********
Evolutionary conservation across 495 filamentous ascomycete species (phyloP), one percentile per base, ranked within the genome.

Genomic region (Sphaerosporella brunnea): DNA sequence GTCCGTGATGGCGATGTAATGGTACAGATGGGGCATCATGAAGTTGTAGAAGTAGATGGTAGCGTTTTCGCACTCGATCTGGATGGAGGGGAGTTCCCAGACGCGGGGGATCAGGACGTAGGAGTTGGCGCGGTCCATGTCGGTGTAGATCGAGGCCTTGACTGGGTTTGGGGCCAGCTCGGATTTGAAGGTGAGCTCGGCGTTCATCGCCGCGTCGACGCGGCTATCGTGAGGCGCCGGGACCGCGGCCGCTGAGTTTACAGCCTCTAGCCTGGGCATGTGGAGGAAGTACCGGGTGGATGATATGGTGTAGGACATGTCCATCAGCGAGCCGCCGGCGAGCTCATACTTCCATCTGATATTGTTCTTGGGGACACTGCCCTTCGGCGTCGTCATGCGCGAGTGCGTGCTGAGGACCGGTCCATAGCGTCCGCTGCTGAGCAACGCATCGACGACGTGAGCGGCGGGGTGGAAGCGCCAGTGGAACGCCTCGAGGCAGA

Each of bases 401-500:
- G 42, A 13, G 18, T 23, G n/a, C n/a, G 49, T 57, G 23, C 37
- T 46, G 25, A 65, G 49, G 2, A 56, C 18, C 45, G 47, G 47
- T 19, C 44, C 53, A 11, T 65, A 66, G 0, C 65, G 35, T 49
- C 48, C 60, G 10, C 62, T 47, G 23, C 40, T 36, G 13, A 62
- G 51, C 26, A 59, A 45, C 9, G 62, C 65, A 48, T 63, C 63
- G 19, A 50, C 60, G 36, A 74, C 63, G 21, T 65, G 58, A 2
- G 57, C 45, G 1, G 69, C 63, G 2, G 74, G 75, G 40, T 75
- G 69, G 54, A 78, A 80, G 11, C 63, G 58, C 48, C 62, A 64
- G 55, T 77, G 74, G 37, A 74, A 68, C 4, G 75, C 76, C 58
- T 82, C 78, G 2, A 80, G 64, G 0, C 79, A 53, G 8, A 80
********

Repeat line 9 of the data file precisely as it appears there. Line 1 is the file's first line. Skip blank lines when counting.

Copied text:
- G 19, A 50, C 60, G 36, A 74, C 63, G 21, T 65, G 58, A 2